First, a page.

The coupling assembly includes internally threaded end cap 14, washer 15 and a restricted orifice between valve assembly 13 and tubing 16 having a diameter of about .05 inches which I have found will permit the flow of liquid from the dispensing nozzle at a rather constant rate despite changes in water pressure in supply line 10. Preferably end cap 14, mixing chamber 17, dispensing nozzle 18 and end cap 19 are made of plastic material such as polyvinyl chloride (PVC) or polystyrene both in interest of economy of manufacture and resistance to corrosion. The flexible tubing is preferably about five feet in length and 1/4 inch in diameter and made of clear plastic material.
The open terminal end of tubing 16 lies at or near the forward end of mixing chamber 17, the rear end of which is closed by end cap 19. Mixing chamber 17 is an elongated cylinder having an internal capacity to hold about 2 ounces of liquid medicant. Mixing of the medicant with water flowing from supply pipe 10 is facilitated by a hole 16a having a diameter of 1/16th of an inch punched in the side of tubing 16 at a point near where the tubing passes through end cap 19 at the rear end of mixing chamber 17 as shown in FIG. 2. I have found that water flowing through hole 16a agitates the liquid medicant within chamber 17 and promotes quick and thorough mixing together of the water flowing through tubing 16 and the liquid medicant in chamber 17. At normal flow rates, it will take from one to one and a half minutes to mix and discharge all of the 2 ounces of medicant stored in mixing chamber 17.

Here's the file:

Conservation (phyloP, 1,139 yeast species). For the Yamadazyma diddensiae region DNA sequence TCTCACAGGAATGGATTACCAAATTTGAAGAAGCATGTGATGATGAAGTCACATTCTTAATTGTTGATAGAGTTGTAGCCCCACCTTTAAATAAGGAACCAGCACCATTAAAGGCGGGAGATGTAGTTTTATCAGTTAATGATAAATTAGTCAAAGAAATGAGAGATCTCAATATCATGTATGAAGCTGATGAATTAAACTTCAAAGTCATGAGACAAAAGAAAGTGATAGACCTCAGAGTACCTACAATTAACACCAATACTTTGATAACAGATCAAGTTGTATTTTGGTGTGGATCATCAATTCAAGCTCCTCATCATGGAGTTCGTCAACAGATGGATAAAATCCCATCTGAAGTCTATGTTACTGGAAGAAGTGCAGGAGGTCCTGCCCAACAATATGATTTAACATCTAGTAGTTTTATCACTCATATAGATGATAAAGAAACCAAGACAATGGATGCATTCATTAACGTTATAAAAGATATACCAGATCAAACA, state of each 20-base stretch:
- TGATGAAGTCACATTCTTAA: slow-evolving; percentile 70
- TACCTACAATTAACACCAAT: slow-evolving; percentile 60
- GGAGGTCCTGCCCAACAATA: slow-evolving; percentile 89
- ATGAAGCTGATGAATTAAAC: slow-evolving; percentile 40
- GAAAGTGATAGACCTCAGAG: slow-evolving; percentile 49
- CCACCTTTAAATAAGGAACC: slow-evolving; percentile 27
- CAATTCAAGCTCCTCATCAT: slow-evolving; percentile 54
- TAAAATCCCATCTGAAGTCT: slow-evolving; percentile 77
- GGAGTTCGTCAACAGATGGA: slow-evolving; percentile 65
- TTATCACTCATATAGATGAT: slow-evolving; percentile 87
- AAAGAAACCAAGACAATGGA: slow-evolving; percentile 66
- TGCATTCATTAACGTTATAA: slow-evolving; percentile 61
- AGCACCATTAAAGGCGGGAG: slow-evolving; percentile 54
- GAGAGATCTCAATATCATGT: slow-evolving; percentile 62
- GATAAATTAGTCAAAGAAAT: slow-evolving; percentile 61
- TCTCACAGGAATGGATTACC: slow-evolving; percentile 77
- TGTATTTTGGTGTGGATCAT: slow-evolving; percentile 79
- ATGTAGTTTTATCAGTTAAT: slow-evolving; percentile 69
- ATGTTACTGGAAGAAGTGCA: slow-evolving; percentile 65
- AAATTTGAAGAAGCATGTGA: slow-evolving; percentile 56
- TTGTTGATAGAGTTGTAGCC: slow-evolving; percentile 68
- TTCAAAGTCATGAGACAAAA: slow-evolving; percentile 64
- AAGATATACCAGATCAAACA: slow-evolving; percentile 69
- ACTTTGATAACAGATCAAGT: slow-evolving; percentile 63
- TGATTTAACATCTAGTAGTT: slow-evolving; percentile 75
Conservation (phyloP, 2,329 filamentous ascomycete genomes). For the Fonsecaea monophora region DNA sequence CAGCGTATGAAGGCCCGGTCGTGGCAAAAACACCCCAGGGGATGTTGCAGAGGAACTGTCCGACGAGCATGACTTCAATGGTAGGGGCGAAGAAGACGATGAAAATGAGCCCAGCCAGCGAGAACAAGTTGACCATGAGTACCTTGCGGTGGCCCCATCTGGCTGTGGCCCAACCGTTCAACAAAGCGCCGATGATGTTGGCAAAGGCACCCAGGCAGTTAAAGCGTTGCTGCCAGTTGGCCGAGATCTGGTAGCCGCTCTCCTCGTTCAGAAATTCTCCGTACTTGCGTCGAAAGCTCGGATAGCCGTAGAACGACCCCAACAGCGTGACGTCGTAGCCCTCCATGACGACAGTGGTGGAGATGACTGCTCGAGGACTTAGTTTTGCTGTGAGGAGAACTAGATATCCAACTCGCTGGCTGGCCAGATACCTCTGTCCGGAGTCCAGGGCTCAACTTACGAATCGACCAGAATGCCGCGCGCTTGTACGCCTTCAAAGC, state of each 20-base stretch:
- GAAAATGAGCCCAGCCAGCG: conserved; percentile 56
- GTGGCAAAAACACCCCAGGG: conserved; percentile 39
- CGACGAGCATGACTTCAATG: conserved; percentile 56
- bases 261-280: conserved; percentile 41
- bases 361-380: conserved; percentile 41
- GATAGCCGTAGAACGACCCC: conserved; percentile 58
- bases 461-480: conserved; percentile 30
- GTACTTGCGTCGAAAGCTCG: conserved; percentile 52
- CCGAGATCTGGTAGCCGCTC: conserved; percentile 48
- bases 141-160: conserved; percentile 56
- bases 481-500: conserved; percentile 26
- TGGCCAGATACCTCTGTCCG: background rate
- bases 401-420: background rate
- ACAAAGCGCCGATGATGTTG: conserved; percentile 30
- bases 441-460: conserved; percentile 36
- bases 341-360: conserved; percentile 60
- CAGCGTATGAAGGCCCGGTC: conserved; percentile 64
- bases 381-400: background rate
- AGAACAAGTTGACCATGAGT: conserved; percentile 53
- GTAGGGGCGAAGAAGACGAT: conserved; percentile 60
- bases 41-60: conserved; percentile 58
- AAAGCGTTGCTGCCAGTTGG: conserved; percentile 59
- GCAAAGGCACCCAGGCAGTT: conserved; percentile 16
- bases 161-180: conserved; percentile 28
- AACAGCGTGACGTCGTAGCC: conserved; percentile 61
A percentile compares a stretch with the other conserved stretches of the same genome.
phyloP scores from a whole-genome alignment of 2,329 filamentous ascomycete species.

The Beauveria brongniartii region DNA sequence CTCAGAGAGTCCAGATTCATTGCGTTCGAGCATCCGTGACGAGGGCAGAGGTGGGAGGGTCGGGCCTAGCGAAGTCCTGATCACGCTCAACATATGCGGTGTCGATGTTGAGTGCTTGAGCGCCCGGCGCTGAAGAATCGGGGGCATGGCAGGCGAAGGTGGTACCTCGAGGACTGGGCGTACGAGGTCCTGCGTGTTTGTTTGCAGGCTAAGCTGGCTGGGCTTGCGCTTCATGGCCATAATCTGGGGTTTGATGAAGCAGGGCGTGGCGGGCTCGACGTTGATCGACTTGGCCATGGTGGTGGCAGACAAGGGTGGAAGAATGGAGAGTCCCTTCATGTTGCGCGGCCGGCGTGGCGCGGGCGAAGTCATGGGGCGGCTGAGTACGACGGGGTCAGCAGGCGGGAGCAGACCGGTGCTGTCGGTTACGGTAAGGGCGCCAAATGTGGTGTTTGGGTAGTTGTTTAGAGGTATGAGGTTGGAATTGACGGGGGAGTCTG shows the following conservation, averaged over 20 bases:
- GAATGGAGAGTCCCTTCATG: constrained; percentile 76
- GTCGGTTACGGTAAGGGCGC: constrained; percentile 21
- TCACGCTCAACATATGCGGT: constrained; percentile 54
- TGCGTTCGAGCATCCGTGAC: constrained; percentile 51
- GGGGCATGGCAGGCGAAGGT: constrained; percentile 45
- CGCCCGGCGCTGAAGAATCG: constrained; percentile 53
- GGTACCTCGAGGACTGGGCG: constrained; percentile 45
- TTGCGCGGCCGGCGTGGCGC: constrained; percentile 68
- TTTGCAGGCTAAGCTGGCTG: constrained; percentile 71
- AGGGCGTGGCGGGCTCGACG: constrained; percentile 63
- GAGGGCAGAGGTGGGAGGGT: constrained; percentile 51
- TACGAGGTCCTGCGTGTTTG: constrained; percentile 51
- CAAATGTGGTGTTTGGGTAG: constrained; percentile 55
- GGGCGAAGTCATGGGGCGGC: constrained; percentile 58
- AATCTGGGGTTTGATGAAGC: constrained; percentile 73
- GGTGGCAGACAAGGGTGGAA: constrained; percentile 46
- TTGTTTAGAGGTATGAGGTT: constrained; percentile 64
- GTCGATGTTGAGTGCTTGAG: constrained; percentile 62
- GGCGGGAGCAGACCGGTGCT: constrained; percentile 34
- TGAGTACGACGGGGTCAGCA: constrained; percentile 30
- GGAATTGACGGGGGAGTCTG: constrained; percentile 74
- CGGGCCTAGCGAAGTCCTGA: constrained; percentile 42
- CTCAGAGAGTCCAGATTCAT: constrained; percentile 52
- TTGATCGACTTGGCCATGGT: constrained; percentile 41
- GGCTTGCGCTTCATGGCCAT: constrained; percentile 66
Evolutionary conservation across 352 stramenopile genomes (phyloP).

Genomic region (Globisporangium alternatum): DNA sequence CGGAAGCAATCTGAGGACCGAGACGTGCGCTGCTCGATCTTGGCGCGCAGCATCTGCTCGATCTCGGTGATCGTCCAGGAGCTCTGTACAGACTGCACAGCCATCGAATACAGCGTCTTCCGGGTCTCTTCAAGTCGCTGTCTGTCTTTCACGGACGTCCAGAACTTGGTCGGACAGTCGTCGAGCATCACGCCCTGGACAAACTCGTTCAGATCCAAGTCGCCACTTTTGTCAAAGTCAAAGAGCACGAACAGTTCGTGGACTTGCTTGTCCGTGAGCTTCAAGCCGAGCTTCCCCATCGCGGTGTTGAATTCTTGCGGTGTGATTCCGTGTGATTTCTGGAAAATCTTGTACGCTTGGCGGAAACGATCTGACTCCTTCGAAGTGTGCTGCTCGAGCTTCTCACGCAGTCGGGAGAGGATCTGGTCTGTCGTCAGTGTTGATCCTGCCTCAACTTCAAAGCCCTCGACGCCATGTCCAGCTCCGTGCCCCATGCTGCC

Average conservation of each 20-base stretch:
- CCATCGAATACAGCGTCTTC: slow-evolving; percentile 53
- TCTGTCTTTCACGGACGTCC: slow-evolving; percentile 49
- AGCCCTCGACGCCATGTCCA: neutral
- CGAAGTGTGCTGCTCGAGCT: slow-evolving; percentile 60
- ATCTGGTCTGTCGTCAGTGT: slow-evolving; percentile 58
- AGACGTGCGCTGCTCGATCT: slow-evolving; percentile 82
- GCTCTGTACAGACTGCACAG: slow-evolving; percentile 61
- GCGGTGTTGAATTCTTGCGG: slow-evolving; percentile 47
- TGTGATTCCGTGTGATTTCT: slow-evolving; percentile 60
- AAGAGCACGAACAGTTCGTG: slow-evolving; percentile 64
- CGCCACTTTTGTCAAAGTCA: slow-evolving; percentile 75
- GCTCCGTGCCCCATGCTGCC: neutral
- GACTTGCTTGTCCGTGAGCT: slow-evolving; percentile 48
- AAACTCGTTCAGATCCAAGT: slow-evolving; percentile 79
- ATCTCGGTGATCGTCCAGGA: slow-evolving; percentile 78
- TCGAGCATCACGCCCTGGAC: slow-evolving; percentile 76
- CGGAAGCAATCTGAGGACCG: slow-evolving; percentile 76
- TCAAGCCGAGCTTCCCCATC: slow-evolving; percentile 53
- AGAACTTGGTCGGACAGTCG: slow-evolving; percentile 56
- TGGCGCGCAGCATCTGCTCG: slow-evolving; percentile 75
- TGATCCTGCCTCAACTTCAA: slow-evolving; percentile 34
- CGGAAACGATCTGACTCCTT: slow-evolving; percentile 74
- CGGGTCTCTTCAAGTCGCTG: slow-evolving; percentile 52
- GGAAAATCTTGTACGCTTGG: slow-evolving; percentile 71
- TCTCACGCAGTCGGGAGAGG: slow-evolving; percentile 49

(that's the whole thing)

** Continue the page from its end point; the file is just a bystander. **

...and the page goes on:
The forward end of mixing chamber is sealed by the ball-shaped rear end 18a of dispensing nozzle 18. Being ball-shaped, the position of the nozzle can be simply changed by adjusting the angle between mixing chamber and nozzle, as is shown in FIG. 2 of the drawings.
Dispensing nozzle 18 is slightly tapered from its ball-shaped rear end 18a toward its tip with a plurality of dispensing holes 18b located to the rear of the nozzle's tip as best shown in FIGS. 1 and 3.
While I have shown a preferred embodiment of my medicated hygienic device, it should be understood that various changes and modifications may be made by those skilled in the art which fall within the spirit and scope of my invention, which is limited only by the following claims.